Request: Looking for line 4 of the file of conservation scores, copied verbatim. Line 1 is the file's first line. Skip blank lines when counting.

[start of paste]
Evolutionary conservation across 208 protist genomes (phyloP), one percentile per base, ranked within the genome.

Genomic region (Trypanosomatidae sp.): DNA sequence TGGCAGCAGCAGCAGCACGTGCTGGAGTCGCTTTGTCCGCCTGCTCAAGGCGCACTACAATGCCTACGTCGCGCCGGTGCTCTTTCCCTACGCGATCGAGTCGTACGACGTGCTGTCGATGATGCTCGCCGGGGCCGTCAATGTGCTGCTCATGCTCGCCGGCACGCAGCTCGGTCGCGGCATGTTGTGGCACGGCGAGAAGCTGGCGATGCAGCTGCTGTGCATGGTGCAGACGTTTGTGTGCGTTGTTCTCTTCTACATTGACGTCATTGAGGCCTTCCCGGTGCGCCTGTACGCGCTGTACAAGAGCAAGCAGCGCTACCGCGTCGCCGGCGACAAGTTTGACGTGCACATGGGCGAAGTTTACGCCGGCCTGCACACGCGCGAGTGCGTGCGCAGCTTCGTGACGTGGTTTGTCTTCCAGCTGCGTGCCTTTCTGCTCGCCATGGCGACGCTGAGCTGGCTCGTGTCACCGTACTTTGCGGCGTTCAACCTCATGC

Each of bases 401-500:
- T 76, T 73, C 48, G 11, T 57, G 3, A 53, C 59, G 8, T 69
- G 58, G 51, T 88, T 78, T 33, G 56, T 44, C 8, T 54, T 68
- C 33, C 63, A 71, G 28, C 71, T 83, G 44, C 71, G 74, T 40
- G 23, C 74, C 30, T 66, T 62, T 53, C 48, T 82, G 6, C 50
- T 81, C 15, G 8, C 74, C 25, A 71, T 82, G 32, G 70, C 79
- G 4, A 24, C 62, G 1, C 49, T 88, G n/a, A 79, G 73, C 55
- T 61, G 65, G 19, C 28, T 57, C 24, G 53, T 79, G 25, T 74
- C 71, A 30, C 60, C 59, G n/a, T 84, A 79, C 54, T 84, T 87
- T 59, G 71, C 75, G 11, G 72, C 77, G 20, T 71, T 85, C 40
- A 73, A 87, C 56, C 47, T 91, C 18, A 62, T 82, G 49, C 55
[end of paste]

- T 76, T 73, C 48, G 11, T 57, G 3, A 53, C 59, G 8, T 69